We need to learn to give space to all our emotions, too, realizing they are a way of grieving, and validating them. Grief doesn’t have to look a certain way. We desperately need to feel and talk about them, rather than wearing a false bravado. We might wear that bravado when speaking publically—just as industry execs often do when pitching a risky project—but too often, we bottle everything up with our own comrades and friends as well, perhaps because we all want to feel and look invincible. But inside, we know we’re not. We need to dig deep into our uncertainties, to find ways to support another or find support from those outside our organizing circles. Mocking company execs and how they might ultimately fail is a form of coping, but it only gets us so far, not addressing the deep-down fears so many of us are silently dealing with.

If we seek support from a professional therapist, we should make sure her approach goes beyond more mainstream varieties of ecotherapy, understanding our passion for addressing root causes. Focusing on the individual relationship with nature is important, but that likely won’t address an activist’s burning desire to address root causes, and even individuals who have focused less intensively on activism might find themselves feeling unsatisfied if they stop there. Ecotherapy should be concerned with finding ways of experiencing feelings of grief and then finding useful expression for them, as Douglas Vakoch and Fernando Castrillón say in Ecopsychology, Phenomenology, and the Environment. This means not stopping with trivial acts, but engaging in a meaningful communal effort to transform the systems allowing the destruction to persist.

Likewise, band-aid solutions like taking more walks are not a full response to the deep grief and myriad other emotions that many of us are feeling. While time in nature is important—and time in places less directly threatened by corporate greed can be immensely healing—it’s just a part of processing the intense emotions we’re feeling. Even for those less directly involved with environmental justice struggles, therapy that fails to suggest taking meaningful action to address the roots of our grief may not lead to real resolution, if the person is aware on some level that she is not helping advance a real solution.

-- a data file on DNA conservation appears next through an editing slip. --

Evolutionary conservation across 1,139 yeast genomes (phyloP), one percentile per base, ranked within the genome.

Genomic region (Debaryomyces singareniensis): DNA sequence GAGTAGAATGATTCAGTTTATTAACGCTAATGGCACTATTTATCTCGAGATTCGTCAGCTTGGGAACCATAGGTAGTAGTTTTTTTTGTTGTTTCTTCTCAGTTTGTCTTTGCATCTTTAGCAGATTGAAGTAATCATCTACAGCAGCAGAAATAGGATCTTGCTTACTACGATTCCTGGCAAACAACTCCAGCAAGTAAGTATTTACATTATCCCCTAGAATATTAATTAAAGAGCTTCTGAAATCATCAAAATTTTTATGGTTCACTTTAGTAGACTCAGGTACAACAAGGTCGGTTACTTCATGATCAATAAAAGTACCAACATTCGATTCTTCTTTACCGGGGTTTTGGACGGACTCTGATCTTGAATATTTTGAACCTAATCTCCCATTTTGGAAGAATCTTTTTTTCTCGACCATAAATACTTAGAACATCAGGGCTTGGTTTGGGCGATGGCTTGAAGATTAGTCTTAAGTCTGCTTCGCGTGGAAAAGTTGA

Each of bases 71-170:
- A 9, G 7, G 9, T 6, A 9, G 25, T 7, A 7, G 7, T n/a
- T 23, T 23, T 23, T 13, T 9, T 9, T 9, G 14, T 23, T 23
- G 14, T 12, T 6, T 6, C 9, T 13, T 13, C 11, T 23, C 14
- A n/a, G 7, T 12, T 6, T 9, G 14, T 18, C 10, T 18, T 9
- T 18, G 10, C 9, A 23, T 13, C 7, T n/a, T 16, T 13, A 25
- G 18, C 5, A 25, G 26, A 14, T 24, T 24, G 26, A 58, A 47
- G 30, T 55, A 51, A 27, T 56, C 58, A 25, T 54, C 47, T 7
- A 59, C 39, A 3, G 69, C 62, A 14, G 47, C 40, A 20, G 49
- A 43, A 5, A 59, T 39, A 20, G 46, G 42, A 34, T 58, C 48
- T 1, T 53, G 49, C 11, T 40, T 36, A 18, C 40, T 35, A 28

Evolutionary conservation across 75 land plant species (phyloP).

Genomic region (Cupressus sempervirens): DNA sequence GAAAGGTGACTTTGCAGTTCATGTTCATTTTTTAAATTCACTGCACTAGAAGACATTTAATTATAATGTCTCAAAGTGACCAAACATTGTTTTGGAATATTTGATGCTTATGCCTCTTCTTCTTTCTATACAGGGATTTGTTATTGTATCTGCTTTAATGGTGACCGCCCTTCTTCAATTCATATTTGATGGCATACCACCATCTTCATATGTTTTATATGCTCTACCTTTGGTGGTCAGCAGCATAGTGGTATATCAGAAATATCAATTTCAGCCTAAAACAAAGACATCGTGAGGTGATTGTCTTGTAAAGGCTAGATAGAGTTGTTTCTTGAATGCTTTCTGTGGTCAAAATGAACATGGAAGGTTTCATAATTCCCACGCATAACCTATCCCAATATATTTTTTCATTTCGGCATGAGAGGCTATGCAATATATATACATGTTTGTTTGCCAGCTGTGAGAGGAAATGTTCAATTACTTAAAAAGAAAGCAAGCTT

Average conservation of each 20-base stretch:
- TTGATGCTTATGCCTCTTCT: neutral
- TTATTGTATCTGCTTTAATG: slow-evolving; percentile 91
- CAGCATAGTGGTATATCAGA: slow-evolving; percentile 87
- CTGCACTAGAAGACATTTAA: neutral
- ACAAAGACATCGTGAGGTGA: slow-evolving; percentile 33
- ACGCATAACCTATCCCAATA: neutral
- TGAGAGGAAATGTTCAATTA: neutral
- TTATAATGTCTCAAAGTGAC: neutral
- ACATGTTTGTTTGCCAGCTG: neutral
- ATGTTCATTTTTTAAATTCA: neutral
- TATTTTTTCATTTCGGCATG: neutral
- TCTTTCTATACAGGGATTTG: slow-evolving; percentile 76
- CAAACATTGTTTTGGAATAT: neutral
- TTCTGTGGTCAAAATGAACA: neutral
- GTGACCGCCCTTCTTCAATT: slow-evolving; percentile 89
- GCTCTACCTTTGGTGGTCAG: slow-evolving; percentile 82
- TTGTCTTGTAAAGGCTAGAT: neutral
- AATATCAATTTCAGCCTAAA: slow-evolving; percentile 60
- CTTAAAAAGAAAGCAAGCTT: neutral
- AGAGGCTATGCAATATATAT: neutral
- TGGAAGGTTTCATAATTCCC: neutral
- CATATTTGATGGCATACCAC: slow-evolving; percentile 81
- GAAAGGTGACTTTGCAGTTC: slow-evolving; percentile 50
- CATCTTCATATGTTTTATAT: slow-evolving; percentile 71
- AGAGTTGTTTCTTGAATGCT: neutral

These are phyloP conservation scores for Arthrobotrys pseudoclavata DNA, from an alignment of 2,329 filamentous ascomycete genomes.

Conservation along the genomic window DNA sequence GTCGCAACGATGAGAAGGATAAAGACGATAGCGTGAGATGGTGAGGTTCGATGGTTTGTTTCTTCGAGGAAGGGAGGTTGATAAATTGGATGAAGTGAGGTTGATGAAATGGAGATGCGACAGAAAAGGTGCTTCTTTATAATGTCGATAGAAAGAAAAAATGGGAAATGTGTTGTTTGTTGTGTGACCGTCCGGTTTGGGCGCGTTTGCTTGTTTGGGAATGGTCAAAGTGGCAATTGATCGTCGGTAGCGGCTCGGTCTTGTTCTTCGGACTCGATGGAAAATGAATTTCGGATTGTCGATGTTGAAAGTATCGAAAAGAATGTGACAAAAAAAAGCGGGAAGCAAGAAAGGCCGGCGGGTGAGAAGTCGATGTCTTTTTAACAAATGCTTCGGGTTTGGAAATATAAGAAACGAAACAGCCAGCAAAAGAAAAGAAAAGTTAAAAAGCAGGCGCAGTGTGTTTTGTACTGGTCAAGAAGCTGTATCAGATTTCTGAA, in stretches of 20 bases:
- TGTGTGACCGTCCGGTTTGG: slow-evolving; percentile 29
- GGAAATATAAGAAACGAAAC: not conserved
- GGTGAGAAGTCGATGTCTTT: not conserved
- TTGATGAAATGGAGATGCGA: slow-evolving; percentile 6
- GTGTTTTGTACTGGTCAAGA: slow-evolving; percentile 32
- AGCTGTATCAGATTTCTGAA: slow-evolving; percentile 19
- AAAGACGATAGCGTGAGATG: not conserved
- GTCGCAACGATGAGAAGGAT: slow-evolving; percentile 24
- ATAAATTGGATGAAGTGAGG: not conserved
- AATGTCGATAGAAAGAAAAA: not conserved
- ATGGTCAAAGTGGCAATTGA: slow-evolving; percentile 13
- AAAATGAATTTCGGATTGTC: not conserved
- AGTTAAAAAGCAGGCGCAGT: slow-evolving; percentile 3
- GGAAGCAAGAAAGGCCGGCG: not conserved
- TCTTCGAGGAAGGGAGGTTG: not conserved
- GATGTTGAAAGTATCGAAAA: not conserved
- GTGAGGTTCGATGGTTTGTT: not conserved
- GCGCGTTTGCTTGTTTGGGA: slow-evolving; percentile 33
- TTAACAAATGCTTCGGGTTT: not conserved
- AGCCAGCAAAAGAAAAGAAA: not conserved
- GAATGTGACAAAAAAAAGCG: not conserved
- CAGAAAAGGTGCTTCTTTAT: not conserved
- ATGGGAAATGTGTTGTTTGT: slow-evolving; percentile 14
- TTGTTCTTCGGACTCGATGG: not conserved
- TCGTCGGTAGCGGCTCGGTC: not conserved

True balance is liberating, allowing for forward motion. An escapism that allows us to retreat into a sense of security, or “change ourselves to change the world” and stop there, is not balance. It’s a tipped-back state, where we’re throwing all our weight backward so as not to tip forward into a truth-fueled inertia from which we cannot stop.

While processing our grief, we should remember that “grief has a rhythm of its own,” as clinical counselor and grief advocate Megan Devine says. There’s no roadmap of its stages, despite popular psychology’s claims. Our emotions might not follow a “logical” order that mirrors that of other people—just another reason to have patience with one another, knowing that what looks like anger in someone else might really be grief emerging. Untended grief explodes violently. When we see this happening in a comrade, we should strive to have compassion, to understand its roots, so it doesn’t wound us as well. Devine explains, “The truth is, you will seize up in the face of pain and soften into it, again and again, both things in rapid succession, and both things with silence in between. You’ll find ways to live inside your grief, and in doing so, it will find its own right place.” The process may continue to unfold, never really ending, but perhaps yielding periods of respite and temporary, repeated catharsis.


VI. The Bones of the Bear Dog.

It’s in Middle Canyon I find the bones—deep in the mouth of it, where the long path to the Grand Valley begins. I’ve hiked down to a faraway streambed, laid my bivy sack on a massive boulder, and hiked down the sandy streambed. As I come back up, I see the rib cage and attached hip bone. I hike a few steps further, and see the skull. I study it carefully. Hard to fathom what else it could be but a bear dog.

Their lives too often end tragically. They get lost in the winding draws, separated from the pack, and their radio collars go off the radar. If they’re fortunate, they make their way back weeks later, emaciated and nearly dying of thirst. They might get picked up by a BLM ranger or a random hunter. But probably most don’t.

Last summer, it happened to Lucky—a bear-hunting dog who came with a family who were all there camping together. He was an older dog who’d gotten lost before, but had made his way back. This time, they called from the ridgeline and blared their horn for long periods of time, but Lucky never turned up.

“Lucky, is this you? You were so very close,” I whisper, and then the tears emerge, rising out of my throat, shuddering through my whole body. “Lucky, I’m so sorry that happened to you. I’m so sorry you died alone out here.” Had he died so close to them, with his people just at the wrong ridgeline? Or had he dragged himself back to this spot many days or weeks later, after nights harassed by coyotes and days searching for food?

I sobbed and sobbed, as I walked back to the boulder where I was camped and then as I sat down on my bivy sack. The pain we cause, even to those we love, when we try to impose mastery over nature. “But Lucky, if you want, you can trail me out.”

By rising out of the fight-or-flight mode that so often consumes us, we have the chance to heal ourselves along with the places we love, becoming people who carry with us the hidden bogs of Main Canyon, the elk bugles that boomerang through the draws, the coyotes that glide as silvery shadows by our campfire at night. May we be brave enough to carry that love, I think, to allow it to remain our guidestar even when the future looks bleak, for only through that love will these places survive. And, especially, may we carry love for the friends who fed us, who made us tea from juniper berries and pine needles, who sang us to sleep by the fire when we couldn’t handle any more campaign talk—for despite all its imperfections, we did find community here, in this most remote and seemingly forsaken place. May we remember that, I think, as much as the adrenaline-pumped actions, the overnight backpacking, the animals whose paths we collided with, momentarily, in these bleeding and beautiful woods.